Independents took a leaf from Kenny Rogers’ book
THE past two weeks of political dealing and card playing between the major parties and the Independents to form a minority government reminds me of Kenny Rogers’ ode to The Gambler.
The song’s chorus, in particular, sums up the quandary faced by the political gamblers:
You got to know when to hold ‘em, know when to fold ‘em, know when to walk away and know when to run. You never count your money when you’re sittin’ at the table. There’ll be time enough for countin’ when the dealing’s done.
After much agonising and poker playing by all sides, most Australians believe it’s time the three country Independents – Bob Katter, Rob Oakeshott and Tony Windsor - showed their hand and revealed whether they will support a Labor or Liberal government.
Comments to online news sites have displayed a growing impatience over the political stalemate.
Granny of Melbourne summed up the level of frustration in a comment to the Herald Sun: “Just how long do these three independents intend to hold Australia to ransom? With Bob Katter as their spokesperson this government limbo could last for years. They have been given the answers to their questions and they still cannot make up their minds.”
But it doesn’t always pay to fold first. The decision by the Greens that their only Lower House member, Adam Brandt, would support Labor was not surprising. However, rogue Tasmanian Independent Andrew Wilkie’s move to also back a Gillard government was a big gamble for him.
After winning a pledge of up to $1 billion from the Coalition to build a new hospital in Hobart, Wilkie - who runs a rug shop in Hobart – pulled the rug out from under Tony Abbott’s cash splash and accepted Labor’s counter offer of $340 million to upgrade the existing facility.
Many Tasmanians felt cheated by the deal and expressed their disappointment in comments to The Mercury in Hobart.
Sally wrote: “What kind of madman knocks back $1 billion to upgrade an ailing health system in favour of just a third of that amount? We’re not winners here. We’ve been sold out by Wilkie, who has only proved to Tasmanians how naive he really is.”
Disappointed RHH Doctor of Hobart added: “Truly heartbroken at this news. After years and years of broken promises about a new Royal Hobart Hospital we finally get a chance to get one and Andrew turns it down - after asking for it in the first place! And what do we get? Some band-aid solution that is never going to really fix anything.”
Les of Merton suggested: “Maybe Mr Wilkie should have kept his powder dry until the other Independents had made up their minds.”
Election promise costings by both the Coalition and Labor have been among the stack of cards closely scrutinised by all the Independents. Labor seems to have the ace up its sleeve on this count, gauging from online reaction after Treasury’s finding that the Coalition’s campaign promises were out by between $7 billion and $10 billion.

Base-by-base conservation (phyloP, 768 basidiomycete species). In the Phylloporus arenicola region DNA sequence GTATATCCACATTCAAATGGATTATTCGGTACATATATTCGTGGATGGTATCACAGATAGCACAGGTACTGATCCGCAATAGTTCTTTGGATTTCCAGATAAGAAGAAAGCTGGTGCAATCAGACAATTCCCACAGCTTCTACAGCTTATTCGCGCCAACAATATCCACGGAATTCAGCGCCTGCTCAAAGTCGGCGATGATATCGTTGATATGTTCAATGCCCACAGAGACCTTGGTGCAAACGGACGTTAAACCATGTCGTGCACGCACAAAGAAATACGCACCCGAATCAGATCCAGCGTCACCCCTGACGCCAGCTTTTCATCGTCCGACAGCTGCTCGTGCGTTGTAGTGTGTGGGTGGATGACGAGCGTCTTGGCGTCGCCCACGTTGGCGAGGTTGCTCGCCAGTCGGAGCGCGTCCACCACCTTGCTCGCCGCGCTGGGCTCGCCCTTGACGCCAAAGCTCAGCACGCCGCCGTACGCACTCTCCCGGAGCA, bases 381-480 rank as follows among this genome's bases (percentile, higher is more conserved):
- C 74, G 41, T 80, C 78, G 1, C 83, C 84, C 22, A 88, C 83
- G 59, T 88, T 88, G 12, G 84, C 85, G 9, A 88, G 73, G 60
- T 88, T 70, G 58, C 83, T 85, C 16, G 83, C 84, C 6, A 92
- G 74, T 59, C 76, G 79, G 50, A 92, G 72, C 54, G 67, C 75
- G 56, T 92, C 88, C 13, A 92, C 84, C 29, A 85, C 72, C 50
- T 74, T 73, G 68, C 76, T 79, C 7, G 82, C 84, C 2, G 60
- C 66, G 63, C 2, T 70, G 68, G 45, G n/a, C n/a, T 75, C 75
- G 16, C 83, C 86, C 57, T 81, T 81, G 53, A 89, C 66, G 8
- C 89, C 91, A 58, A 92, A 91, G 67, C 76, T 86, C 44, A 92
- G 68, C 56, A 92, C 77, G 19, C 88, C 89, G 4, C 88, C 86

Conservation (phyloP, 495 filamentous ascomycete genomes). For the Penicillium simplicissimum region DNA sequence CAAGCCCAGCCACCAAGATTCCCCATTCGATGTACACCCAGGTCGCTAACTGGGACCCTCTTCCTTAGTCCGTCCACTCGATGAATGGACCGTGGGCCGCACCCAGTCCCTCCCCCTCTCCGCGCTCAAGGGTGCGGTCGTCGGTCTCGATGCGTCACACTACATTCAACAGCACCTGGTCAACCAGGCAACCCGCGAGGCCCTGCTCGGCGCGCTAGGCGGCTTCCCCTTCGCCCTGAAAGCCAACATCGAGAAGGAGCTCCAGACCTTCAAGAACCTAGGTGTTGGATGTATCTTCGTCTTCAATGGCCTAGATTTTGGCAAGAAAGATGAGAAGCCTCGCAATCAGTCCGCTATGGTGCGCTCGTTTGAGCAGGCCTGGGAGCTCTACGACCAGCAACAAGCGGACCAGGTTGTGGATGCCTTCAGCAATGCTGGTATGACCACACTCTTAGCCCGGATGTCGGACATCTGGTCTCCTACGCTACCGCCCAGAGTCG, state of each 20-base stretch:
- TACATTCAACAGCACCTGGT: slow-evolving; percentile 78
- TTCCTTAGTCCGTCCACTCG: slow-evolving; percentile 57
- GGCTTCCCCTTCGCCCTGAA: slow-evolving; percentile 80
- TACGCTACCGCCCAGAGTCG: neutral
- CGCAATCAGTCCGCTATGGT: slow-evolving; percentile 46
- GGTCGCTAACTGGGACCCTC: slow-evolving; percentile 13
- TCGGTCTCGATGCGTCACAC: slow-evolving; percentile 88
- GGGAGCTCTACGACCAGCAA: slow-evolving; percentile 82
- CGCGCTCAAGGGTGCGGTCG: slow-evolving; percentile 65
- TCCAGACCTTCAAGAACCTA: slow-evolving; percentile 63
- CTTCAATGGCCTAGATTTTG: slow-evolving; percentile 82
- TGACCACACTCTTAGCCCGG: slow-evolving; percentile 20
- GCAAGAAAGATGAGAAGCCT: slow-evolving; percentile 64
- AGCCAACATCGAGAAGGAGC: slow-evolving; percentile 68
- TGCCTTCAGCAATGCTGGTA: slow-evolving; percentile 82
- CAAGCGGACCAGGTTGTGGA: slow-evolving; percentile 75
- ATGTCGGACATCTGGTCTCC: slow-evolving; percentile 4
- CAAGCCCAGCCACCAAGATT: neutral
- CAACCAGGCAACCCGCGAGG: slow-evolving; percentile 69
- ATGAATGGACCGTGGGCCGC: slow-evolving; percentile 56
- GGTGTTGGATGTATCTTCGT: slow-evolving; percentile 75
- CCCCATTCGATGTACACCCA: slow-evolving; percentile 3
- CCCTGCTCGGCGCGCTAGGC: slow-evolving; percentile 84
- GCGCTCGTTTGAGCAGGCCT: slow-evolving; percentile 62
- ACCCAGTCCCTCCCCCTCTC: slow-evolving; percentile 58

Michael wrote to Yahoo!7 News: “There’s no doubt the revelation of the Coalition’s enormous stuff-up with their estimates has had a major impact. Several people I have spoken to who voted Liberal have said they would not have done so had they known how financially incompetent Tony Abbott and Joe Hockey were.”
But Jason of Springwood thought both sides lacked credibility, writing to News.com.au: “Gillard has a great big mining tax and Abbott has a great big black hole.”
Hadagutfull thought the pork barrelling would continue to dominate regardless of whether the Coalition or Labor won the necessary support to form government, writing to the Daily Telegraph: “The truth is, whomever these self-righteous and overly smug Independents get into bed with, will spend the next three years trying to pork barrel marginal seats in an attempt to curry favour in 2013 (if this parliament lasts that long).”
To add to the pressure weighing on the shoulders of the three country Independents, two opinion polls released on Saturday showed more voters wanted them to throw their support behind a Labor government than a Coalition government.
However, the feeling online is less conclusive.
Sean wrote on Yahoo!7 News: “It doesn’t matter what the latest polls say. The Independents have to respect the wishes of their electorates, which clearly indicated they would prefer a Liberal government ahead of an ALP one. Simple. If they end up siding with Labor they will be booted out at the next election.”
But another reader, John, said: “The dilemma for the Independents is how to remain Independent while supporting one or the other of the major parties. Seems to me that the test will come at the first sitting of the new parliament. They will fall into line one way or another or there will have to be another election.”
As the stalemate dragged on, and with north Queensland Independent Bob Katter admitting there has been “all sorts of tricky stuff” going on to win his support, many commenters thought going to another election was the most sensible option.
Alf Proctor of South Tweed expressed the waning patience he shared with many others over the political process in a comment to the Daily Telegraph: “Quite honestly, I don’t give a toss who joins with whom. It won’t last 12 months. So let us have a new election now.”
A final deal may be sealed as early as today, but one thing this game has revealed is how adept the Independents are as poker players. It’s a skill that will serve them well in holding the balance of power.
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